Weight Loss

New Science on How to Break a Fast (Intermittent Fasting Guide)

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New Science on How to Break a Fast (Intermittent Fasting Guide) – Thomas DeLauer

There’s some new evidence on breaking a fast. Yep. That’s one thing that I talk about quite frequently, is what to break your fast with.

Some recent science has really brought to light what we need to be paying attention to when it comes down to breaking our fast as far as our specific hormones are concerned, particularly in the world of cortisol.

Now, we know of cortisol as this bad hormone, but, in reality, it’s actually quite good for us during a fast. We just don’t want it elevated while we break a fast. We have to apply some specific measures to get our cortisol levels a little bit lower. I’m going to explain how exactly this works.

What we have found now recently is that while we are fasting, cortisol levels are high, but they’re not high chronically. They’re high in pulses, meaning our morning pulse of cortisol might be a little bit bigger or our afternoon pulse of cortisol might be bigger, but they don’t stay elevated throughout the whole time.

What we have to understand is the relationship between cortisol and insulin. Here’s where everything is going to be broken down for you. When we eat food, our insulin is spiked.

No matter what we eat, we have a little insulin spike. Whether we eat carbohydrates, proteins, or fats, our insulin is spiked. Cortisol is only going to cause us to store fat when it’s combined with insulin.

In fact, cortisol helps you burn fat. Cortisol turns on fat-burning hormones. It turns on hormone-sensitive lipase. During a fast, spikes in cortisol are very high, but the moment that we eat, we don’t want cortisol to be high.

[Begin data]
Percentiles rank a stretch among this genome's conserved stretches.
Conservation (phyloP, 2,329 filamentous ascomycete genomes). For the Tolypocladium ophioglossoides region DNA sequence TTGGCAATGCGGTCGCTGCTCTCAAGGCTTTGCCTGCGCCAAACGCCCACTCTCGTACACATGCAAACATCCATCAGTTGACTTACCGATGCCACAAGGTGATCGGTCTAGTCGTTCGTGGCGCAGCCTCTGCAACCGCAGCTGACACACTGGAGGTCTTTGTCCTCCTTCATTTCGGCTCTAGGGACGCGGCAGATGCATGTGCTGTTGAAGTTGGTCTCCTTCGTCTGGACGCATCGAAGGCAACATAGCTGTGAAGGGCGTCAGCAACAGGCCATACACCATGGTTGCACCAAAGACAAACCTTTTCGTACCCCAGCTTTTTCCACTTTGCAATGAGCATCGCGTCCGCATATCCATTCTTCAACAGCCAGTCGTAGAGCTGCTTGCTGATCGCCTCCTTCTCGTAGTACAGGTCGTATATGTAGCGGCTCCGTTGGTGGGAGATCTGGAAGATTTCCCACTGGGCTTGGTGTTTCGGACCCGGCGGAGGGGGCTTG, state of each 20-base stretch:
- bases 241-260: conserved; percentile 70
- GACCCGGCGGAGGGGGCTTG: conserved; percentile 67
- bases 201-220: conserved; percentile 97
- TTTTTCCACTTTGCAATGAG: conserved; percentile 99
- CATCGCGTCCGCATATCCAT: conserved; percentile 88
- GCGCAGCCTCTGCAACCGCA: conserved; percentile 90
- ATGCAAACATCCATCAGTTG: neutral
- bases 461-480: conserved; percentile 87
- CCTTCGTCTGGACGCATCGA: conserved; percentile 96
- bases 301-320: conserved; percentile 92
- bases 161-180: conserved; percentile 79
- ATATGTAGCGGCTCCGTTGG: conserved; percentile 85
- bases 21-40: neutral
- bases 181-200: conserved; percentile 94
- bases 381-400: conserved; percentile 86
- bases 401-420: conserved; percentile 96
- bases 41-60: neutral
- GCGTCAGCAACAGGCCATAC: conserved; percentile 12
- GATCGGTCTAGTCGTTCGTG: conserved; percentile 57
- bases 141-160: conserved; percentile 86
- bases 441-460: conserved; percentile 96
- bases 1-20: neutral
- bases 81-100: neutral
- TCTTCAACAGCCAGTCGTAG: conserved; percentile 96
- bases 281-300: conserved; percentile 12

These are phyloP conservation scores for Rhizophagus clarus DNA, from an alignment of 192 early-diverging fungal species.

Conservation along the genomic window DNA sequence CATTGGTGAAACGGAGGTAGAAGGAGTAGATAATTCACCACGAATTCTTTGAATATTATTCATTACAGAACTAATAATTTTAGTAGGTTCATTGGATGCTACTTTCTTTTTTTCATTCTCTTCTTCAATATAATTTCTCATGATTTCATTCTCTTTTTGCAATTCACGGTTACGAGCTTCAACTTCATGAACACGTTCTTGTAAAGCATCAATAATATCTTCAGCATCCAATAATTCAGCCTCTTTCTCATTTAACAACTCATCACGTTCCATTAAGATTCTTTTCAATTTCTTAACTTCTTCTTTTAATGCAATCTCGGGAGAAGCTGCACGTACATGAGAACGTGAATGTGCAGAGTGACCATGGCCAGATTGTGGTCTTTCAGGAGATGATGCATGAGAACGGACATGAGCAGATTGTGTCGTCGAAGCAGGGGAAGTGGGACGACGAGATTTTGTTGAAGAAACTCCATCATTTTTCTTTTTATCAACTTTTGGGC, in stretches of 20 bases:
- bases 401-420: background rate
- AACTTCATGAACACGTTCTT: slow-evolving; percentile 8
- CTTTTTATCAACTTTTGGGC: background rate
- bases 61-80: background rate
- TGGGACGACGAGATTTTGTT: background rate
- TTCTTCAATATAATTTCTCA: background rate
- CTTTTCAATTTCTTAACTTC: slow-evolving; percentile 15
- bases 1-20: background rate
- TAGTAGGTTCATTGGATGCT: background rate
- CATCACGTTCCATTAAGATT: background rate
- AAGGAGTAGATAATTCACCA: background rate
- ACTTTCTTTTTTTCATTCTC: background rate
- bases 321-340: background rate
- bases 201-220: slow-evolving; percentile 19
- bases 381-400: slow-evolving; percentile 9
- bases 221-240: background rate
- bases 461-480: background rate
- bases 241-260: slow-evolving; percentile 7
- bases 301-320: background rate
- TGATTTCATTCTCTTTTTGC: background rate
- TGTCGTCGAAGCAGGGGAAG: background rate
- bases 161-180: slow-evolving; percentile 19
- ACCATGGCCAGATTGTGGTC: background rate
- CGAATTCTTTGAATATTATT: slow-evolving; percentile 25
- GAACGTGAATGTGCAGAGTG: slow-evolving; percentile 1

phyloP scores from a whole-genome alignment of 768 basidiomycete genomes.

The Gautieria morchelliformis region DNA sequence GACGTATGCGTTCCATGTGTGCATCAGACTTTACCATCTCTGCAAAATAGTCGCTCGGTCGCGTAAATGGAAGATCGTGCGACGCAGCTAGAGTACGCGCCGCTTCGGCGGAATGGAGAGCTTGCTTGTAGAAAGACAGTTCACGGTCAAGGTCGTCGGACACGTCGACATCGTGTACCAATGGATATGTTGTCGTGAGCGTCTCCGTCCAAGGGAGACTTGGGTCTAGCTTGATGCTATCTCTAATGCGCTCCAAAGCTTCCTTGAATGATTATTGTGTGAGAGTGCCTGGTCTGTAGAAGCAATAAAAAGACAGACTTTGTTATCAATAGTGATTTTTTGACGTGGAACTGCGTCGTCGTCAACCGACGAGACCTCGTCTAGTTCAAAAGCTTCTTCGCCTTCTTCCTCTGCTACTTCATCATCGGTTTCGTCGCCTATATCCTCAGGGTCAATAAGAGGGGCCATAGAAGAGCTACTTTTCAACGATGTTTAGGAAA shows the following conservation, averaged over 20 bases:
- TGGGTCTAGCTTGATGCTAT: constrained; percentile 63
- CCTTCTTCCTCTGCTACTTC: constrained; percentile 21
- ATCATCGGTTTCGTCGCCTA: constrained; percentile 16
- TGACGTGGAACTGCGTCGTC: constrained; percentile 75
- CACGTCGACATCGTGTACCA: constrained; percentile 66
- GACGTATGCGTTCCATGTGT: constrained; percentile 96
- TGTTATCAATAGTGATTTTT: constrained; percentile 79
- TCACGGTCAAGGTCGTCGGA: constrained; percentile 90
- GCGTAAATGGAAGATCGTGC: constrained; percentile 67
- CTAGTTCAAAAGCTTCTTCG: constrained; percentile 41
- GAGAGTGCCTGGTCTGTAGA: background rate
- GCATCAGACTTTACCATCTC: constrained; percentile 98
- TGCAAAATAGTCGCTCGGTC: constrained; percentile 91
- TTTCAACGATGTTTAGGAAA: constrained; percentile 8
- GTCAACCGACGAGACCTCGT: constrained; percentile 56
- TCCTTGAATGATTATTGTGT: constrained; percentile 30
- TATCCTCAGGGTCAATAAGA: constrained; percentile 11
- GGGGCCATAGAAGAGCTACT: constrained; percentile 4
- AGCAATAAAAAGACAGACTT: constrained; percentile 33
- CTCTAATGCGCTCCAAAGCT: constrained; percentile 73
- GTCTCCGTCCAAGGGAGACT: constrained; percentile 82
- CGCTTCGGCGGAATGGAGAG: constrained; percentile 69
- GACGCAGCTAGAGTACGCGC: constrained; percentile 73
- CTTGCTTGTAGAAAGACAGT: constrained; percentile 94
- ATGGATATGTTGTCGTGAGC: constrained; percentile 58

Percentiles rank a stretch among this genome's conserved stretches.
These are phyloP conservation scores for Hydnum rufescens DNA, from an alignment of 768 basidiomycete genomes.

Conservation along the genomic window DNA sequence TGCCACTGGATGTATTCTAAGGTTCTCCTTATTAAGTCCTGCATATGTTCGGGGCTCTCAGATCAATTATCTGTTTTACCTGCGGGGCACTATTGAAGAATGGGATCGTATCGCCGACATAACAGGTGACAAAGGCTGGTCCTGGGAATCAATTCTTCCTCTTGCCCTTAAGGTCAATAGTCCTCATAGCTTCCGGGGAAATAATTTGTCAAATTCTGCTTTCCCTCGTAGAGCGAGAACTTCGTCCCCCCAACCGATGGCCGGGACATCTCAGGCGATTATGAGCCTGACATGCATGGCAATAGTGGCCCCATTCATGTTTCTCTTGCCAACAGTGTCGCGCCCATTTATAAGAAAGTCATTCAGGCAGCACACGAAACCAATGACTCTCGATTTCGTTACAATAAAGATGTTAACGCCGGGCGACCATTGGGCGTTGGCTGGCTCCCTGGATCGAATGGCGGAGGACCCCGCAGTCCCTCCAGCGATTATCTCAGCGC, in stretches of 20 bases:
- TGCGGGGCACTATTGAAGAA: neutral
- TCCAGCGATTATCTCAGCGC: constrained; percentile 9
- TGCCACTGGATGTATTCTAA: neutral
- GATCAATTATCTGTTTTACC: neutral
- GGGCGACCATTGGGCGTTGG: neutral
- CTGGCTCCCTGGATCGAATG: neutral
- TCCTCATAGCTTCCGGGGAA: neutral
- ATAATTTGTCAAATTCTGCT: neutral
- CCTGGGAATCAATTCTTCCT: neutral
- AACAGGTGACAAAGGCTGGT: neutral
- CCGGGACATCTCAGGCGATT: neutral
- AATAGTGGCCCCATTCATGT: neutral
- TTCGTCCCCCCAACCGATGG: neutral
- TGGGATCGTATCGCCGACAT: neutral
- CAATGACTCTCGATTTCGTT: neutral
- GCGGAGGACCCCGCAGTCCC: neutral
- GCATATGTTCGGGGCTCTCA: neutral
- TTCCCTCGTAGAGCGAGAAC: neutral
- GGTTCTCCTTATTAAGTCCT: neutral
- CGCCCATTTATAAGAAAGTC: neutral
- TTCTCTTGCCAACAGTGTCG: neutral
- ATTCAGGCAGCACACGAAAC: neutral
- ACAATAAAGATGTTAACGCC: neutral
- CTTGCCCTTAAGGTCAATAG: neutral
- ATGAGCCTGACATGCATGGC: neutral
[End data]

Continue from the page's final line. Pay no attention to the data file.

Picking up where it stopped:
When we break our fast, we somehow have to get our cortisol levels lower before we eat and spike our insulin. Remember, cortisol high plus insulin high equals fat accumulation, specifically in the belly. Insulin being a little bit high without cortisol being high isn’t nearly as bad.

First off, you can relax a lot, try to get your stress levels nice and low. When you’re fasting, it’s going to be hard to have that happen anyway. You’re already physiologically stressed.

What I have figured out is in the couple of hours leading up to breaking a fast, try to consume a little bit of cinnamon in your water.

Adding a little bit of cinnamon to your water or consuming some tea that has cinnamon in it is going to help you out a lot. Here’s why. Cinnamon acts like insulin in the body.

What it does is it triggers the cells to open up in the same way that food would. When we eat food, insulin spikes, and it tells the cell to open up.

Another thing you want to do is you want to add some extra salt towards the end of your fast. This isn’t just to keep you minerally balanced.

No, cortisol has a direct relationship with salt. If our salt increases for a little bit, our body backs off production of what’s called aldosterone. That slowing down of aldosterone ultimately.

By tag teaming and doing that together, a little bit of cinnamon, a little bit of salt, and a little bit of protein when we do break our fast, that makes it so that our cortisol levels go down, but also, at the same time, makes it so that, of course, the cinnamon’s bringing the blood sugar down and bringing the insulin levels down.

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